D. H. Mellor

in The Oxford Handbook of Contemporary Philosophy

Published in print November 2007 | ISBN: 9780199234769
Published online September 2009 | | DOI:



More Like This

Show all results sharing these subjects:

  • Philosophy
  • Metaphysics
  • Philosophy of Language
  • Philosophy of Science


Show Summary Details


Many scientists, and some philosophers, still accept the canard that there is no such thing as progress in philosophy. There is no better way to scotch this canard than to see how far the philosophy of time has come in the last hundred years. The advance started with two developments at the start of the last century, one in physics and one in metaphysics, Einstein's 1905 special theory of relativity, and McTaggart's A- and B-series theory of time and change. They revealed unexpected problems with two basic assumptions about time: that it is independent of space, and that it flows. These revelations, and later work in other areas of physics and philosophy, have greatly changed our ideas about time, and still inform the best work on its philosophy.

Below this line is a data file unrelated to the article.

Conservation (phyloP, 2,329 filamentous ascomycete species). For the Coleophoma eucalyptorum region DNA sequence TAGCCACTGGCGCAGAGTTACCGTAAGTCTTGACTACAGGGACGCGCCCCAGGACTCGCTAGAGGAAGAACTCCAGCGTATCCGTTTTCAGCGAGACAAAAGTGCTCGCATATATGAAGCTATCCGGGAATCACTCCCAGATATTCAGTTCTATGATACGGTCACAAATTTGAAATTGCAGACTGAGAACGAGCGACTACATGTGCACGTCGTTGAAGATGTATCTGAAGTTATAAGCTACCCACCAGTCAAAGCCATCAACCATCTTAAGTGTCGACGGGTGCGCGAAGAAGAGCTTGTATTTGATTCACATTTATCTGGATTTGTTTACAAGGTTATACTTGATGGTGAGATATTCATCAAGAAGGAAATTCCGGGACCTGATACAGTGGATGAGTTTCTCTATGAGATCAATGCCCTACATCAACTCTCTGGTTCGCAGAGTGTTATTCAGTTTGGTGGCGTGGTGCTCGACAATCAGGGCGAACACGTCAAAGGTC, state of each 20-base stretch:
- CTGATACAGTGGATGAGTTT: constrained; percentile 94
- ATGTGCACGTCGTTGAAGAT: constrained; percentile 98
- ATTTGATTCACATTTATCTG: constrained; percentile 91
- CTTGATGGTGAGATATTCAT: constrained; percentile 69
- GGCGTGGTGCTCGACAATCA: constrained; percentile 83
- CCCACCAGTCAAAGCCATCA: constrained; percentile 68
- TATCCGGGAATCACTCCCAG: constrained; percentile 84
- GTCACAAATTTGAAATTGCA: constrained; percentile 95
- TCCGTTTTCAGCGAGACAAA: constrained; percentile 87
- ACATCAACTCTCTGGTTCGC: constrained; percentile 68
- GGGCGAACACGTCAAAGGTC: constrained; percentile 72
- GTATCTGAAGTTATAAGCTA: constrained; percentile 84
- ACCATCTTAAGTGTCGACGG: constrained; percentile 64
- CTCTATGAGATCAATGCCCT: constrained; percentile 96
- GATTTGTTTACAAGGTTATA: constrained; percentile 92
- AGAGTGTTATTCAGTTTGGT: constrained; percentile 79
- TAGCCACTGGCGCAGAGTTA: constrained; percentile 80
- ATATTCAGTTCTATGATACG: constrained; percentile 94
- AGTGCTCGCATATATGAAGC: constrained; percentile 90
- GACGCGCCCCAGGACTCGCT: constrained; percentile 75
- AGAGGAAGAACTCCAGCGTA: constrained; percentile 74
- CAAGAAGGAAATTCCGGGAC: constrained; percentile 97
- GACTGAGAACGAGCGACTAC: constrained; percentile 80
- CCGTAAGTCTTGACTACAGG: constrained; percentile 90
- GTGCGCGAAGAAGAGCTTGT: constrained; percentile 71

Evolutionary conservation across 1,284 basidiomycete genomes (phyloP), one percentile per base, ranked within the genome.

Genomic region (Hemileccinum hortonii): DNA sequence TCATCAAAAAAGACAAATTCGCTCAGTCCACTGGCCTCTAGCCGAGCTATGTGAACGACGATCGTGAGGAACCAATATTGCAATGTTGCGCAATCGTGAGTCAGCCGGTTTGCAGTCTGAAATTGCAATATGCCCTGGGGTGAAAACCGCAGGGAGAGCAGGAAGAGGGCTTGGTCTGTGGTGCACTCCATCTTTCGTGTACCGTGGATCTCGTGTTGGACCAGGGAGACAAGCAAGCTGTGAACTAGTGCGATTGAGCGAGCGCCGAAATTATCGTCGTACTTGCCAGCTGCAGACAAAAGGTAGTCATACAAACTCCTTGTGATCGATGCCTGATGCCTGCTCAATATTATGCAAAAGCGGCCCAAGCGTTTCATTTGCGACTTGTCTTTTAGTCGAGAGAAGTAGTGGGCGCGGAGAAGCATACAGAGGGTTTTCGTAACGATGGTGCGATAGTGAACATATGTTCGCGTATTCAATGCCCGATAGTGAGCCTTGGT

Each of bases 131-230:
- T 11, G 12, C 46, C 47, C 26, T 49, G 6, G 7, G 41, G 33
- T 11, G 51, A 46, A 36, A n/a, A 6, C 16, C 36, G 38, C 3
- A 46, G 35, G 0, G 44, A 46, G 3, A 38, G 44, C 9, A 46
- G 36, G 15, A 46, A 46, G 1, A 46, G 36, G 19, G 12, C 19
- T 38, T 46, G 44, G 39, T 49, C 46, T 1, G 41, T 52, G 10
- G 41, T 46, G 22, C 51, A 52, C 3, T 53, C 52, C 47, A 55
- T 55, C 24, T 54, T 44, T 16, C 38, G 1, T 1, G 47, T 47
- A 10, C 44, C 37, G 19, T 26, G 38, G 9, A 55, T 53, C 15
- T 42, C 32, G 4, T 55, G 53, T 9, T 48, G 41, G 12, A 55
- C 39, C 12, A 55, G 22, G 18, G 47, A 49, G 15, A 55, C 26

Keywords: philosophy of time; metaphysics; special theory of relativity; theory of time and change; post-negation

Article.  10710 words. 

Subjects: Philosophy ; Metaphysics ; Philosophy of Language ; Philosophy of Science

Full text: subscription required

How to subscribe Recommend to my Librarian

Buy this work at Oxford University Press »

Users without a subscription are not able to see the full content. Please, subscribe or login to access all content.